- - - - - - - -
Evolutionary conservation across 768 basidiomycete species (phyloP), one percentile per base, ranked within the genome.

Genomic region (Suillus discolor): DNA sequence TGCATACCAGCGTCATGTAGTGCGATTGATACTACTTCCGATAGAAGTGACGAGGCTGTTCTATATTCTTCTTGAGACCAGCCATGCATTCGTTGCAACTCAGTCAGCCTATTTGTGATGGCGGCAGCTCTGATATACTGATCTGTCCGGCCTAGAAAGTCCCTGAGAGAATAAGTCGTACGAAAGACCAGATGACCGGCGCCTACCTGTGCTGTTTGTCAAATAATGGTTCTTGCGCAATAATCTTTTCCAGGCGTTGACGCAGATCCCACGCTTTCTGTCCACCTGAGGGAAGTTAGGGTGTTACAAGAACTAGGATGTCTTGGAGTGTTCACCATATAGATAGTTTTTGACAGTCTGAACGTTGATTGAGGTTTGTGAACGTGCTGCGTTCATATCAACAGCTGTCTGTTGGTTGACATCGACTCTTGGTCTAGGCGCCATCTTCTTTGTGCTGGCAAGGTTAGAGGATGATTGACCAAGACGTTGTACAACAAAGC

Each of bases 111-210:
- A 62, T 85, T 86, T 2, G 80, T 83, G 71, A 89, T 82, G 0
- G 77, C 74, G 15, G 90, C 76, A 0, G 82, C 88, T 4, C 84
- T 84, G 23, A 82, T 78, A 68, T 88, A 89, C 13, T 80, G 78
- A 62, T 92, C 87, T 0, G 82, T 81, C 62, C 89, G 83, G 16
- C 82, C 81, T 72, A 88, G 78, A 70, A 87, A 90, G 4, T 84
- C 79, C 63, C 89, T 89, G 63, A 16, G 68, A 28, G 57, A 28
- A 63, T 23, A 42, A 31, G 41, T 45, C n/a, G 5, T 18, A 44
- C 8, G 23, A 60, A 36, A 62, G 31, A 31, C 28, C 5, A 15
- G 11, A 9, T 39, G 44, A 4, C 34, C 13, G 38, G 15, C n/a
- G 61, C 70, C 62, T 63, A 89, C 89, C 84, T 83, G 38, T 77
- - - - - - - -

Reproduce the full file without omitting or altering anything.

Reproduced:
Evolutionary conservation across 768 basidiomycete species (phyloP), one percentile per base, ranked within the genome.

Genomic region (Suillus discolor): DNA sequence TGCATACCAGCGTCATGTAGTGCGATTGATACTACTTCCGATAGAAGTGACGAGGCTGTTCTATATTCTTCTTGAGACCAGCCATGCATTCGTTGCAACTCAGTCAGCCTATTTGTGATGGCGGCAGCTCTGATATACTGATCTGTCCGGCCTAGAAAGTCCCTGAGAGAATAAGTCGTACGAAAGACCAGATGACCGGCGCCTACCTGTGCTGTTTGTCAAATAATGGTTCTTGCGCAATAATCTTTTCCAGGCGTTGACGCAGATCCCACGCTTTCTGTCCACCTGAGGGAAGTTAGGGTGTTACAAGAACTAGGATGTCTTGGAGTGTTCACCATATAGATAGTTTTTGACAGTCTGAACGTTGATTGAGGTTTGTGAACGTGCTGCGTTCATATCAACAGCTGTCTGTTGGTTGACATCGACTCTTGGTCTAGGCGCCATCTTCTTTGTGCTGGCAAGGTTAGAGGATGATTGACCAAGACGTTGTACAACAAAGC

Each of bases 111-210:
- A 62, T 85, T 86, T 2, G 80, T 83, G 71, A 89, T 82, G 0
- G 77, C 74, G 15, G 90, C 76, A 0, G 82, C 88, T 4, C 84
- T 84, G 23, A 82, T 78, A 68, T 88, A 89, C 13, T 80, G 78
- A 62, T 92, C 87, T 0, G 82, T 81, C 62, C 89, G 83, G 16
- C 82, C 81, T 72, A 88, G 78, A 70, A 87, A 90, G 4, T 84
- C 79, C 63, C 89, T 89, G 63, A 16, G 68, A 28, G 57, A 28
- A 63, T 23, A 42, A 31, G 41, T 45, C n/a, G 5, T 18, A 44
- C 8, G 23, A 60, A 36, A 62, G 31, A 31, C 28, C 5, A 15
- G 11, A 9, T 39, G 44, A 4, C 34, C 13, G 38, G 15, C n/a
- G 61, C 70, C 62, T 63, A 89, C 89, C 84, T 83, G 38, T 77